I met Anwar Ibrahim, the leader of the Malaysian opposition, in the ornate surroundings of the Landmark Hotel in London last week. He was remarkably relaxed for a man who is due to be put on trial, on charges of sodomy next week, which is a crime in Malaysia punishable with a long jail term.
If convicted, this would be a return to a prison cell for Anwar. He was arrested in the late 1990s and served six years in solitary confinement on previous charges of sodomy (later over-turned) and corruption.
Yet for a man about to undergo a humiliating and dangerous ordeal, Anwar seemed in remarkably good form: relaxed, cracking jokes and outwardly convinced that he would beat the rap. I asked him how he could be so laid-back, given the trial that he was about to face. He replied coolly: “It’s not that I’m oblivious to it, or unaffected by it, but you have to just get on with life.” He knows that he can survive prison and he has the support of a staunch and politically-engaged wife and six daughters.
I first met Anwar in 1992, when he was Malaysian finance minister. At the time, the going was good, both for Anwar and for Malaysia. The country was booming and the young finance minister was widely regarded as the favoured protégé and heir apparent of Mahathir Mohamad, Malaysia’s long-serving and autocratic prime minister.
Since then, Anwar’s life and career have taken many unexpected turns. In 1998 he fell out with Mahathir, after launching an attack on corruption in Malaysia. He was hit with the criminal charges that landed him in prison.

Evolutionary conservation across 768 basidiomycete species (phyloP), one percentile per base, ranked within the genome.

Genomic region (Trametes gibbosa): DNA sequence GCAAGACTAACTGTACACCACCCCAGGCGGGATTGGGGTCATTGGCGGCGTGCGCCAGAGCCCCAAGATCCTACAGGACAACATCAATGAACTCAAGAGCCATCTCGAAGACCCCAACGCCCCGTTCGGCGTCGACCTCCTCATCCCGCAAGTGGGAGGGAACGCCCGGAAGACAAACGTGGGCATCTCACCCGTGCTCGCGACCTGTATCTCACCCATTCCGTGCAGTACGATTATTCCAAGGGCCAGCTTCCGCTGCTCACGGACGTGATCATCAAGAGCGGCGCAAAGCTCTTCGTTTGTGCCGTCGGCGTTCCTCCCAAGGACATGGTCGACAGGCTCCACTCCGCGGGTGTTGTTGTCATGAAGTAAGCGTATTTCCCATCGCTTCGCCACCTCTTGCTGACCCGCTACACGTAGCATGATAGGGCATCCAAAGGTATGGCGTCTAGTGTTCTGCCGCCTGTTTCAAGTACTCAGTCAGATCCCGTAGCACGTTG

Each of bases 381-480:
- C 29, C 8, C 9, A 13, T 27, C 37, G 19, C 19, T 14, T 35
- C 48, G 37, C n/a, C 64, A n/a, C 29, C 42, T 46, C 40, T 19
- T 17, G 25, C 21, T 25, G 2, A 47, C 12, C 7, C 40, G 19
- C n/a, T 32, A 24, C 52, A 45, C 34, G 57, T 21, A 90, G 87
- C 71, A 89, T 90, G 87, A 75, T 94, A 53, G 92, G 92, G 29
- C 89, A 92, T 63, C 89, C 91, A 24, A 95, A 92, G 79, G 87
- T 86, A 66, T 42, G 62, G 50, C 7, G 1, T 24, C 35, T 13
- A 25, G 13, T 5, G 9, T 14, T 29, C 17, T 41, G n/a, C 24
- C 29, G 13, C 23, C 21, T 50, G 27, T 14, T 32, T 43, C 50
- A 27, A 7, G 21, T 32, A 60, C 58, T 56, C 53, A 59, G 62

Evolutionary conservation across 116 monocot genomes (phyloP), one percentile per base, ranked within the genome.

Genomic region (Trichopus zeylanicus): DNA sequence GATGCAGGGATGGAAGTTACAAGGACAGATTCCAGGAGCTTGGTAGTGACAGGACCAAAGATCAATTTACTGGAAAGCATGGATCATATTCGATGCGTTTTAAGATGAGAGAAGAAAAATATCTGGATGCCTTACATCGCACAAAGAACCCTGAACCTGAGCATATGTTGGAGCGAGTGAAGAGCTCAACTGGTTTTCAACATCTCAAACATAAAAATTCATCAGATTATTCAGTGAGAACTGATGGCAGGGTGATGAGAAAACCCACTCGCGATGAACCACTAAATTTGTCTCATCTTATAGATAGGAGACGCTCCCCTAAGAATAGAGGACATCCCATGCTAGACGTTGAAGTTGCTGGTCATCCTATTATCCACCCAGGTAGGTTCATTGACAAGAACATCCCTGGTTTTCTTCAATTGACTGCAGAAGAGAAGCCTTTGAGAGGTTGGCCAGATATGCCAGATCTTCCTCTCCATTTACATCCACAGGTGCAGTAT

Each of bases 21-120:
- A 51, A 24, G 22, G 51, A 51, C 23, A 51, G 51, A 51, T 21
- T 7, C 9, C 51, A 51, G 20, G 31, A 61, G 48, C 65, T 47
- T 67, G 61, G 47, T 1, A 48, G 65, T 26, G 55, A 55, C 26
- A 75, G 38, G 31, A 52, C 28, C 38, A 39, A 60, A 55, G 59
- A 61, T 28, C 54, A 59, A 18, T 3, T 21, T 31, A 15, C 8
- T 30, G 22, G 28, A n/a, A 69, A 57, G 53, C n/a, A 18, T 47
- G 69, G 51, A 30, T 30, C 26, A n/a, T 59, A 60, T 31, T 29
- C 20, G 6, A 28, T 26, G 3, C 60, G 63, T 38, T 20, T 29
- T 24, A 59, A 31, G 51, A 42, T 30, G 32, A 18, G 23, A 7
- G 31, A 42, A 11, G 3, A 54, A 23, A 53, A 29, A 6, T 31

But Anwar has proved remarkably resilient. He has served time in prison, he has been beaten up in custody, he has faced humiliating personal allegations and he has health problems – in particular, a bad back, that he blames on mistreatment in prison. But nonetheless, he has made a political comeback.
In 2008, Anwar’s opposition coalition won 82 seats in Malaysia’s 222-member parliament. For the first time for many decades it is possible to imagine the ruling party, the United Malays National Organisation (UMNO), losing power. But, as a result, Anwar is a marked man. In the coming days, as well as going on trial, he is likely to be suspended from the Malaysian parliament, following allegations he made about Najib Razak, the prime minister.
Personally, I think if I were in Anwar’s situation, I would have thought seriously about not taking that plane back to Malaysia. But he flew back the next day.
What is it that keeps someone like him going: courage, a strong family, a sense of duty, ambition, stubbornness? Probably, a little bit of all of the above. A sense of destiny also helps. When I asked Anwar if he thought he would one day be prime minister, he smiled and replied yes. - by Gideon Rachman